Conducting a winter lake study on Lake Ropijärvi, Finland in March 2013

Conducting a winter lake study on Lake Ropijärvi, Finland in March 2013
Photo Credit: Brian Hayden

The lake in winter: not asleep at all.

Winter in the northern hemisphere is a time when many creatures slow down, or even hibernate.

In freshwater lakes and rivers, frozen over with ice and covered with snow, it gets darker and cold. Scientists have long thought that very little activity takes place in the plants, fish and other tiny creatures during the winter months. Freshwater lakes in winter have been little studied, until now. A comprehensive first study has just been published.

Brian Hayden (PhD) is a co-author of the new research paper. He is a Research Fellow with the Canadian Rivers Institute and Biology Department at the University of New Brunswick.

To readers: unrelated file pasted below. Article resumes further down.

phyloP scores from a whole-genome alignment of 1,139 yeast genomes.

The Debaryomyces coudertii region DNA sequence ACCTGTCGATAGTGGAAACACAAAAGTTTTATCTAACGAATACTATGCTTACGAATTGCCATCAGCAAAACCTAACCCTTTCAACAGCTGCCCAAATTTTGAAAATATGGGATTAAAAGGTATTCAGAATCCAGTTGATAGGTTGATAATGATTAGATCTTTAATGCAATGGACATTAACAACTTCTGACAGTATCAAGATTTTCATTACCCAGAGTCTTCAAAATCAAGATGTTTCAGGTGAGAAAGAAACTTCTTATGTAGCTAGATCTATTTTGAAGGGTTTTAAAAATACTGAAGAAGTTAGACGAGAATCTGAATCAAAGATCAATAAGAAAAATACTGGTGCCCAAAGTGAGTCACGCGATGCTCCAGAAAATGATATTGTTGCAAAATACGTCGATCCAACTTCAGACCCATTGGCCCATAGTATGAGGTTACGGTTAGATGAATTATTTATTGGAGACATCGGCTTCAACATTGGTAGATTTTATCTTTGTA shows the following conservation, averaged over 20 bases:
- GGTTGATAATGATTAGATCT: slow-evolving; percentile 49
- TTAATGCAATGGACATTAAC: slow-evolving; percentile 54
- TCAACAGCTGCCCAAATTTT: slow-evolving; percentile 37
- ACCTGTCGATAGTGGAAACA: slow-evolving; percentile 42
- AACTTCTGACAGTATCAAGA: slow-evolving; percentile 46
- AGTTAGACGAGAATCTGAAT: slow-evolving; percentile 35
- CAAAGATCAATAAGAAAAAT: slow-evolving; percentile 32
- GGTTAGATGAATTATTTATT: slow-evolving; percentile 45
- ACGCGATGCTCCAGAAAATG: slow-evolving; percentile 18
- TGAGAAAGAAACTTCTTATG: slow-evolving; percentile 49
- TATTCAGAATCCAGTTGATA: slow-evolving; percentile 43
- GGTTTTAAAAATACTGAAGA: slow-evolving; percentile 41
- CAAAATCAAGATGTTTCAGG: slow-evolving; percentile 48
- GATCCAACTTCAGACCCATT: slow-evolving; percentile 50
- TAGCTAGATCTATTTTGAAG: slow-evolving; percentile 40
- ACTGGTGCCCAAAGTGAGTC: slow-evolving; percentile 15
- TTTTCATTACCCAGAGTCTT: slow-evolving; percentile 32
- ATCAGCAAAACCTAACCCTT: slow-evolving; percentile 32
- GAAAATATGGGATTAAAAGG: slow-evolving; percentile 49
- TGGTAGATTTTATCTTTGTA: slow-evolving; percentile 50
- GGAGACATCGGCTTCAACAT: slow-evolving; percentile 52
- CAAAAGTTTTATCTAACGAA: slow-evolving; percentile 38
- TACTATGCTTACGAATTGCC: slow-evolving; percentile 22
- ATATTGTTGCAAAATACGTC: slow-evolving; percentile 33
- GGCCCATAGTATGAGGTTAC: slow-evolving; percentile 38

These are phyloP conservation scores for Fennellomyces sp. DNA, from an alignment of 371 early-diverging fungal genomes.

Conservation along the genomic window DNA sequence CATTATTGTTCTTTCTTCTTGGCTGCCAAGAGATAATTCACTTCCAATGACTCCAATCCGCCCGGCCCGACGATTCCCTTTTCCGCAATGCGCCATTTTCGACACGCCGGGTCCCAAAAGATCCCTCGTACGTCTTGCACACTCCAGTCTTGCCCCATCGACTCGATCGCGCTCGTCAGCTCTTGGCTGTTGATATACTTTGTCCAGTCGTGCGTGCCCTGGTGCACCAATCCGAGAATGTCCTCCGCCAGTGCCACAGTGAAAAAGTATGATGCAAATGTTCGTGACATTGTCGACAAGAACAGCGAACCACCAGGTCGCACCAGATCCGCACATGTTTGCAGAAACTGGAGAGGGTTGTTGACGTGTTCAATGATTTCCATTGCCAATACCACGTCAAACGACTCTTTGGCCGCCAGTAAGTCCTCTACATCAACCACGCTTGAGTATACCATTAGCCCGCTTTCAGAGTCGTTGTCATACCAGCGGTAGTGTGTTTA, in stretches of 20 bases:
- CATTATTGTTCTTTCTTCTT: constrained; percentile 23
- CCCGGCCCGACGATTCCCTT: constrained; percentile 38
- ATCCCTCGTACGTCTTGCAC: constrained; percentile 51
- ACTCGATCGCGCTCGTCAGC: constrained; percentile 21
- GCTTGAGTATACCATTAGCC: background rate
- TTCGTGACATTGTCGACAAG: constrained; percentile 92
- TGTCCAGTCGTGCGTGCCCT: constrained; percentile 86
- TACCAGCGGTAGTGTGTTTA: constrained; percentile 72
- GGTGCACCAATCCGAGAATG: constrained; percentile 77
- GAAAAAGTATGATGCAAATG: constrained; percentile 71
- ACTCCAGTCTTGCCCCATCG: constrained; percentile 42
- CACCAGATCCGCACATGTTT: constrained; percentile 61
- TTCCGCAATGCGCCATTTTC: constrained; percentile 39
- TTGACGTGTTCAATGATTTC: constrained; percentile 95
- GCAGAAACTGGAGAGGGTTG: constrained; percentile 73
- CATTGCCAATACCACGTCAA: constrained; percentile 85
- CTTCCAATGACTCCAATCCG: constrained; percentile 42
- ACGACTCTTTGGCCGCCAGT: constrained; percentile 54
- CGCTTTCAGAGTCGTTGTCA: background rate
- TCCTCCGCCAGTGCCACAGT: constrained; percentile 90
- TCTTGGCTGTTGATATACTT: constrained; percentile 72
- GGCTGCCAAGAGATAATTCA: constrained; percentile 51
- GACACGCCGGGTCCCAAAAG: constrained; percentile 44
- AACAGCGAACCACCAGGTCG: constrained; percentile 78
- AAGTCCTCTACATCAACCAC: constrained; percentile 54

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Lake Vastusjärvi Finland in March 2014 Brian Hayden (Phd) researching lake ecostystem activity during the cold winter
Lake Vastusjärvi Finland in March 2014 Brian Hayden (Phd) researching lake ecostystem activity during the cold winter © Brian Hayden (PhD)

The international study involved 62 researchers from Canada, the US, the UK, Finland, Spain, Germany, Estonia, Sweden and Russia. Their studies in those countries of some 100 lakes showed there’s actually lots going on.

“We were quite surprised to see comparatively vibrant life under the ice in most lakes. This suggests that what was previously assumed to be a relatively dormant period is anything but”. Brian Hayden

The research was published in the science journal Ecology Letters under the title, “Ecology Under Lake Ice”. (full report here)

American Stephanie Hampton was lead author. She says, “As ice seasons are getting shorter around the world, we are losing ice without a deep understanding of what we are losing.”

The study is the first comprehensive look at freshwater lake ecosystems in winter. It will help scientists to understand more about what happens in the winter months affect lake life in the warmer months and in a way act as a baseline for future studies as the climate changes and affects lake life.

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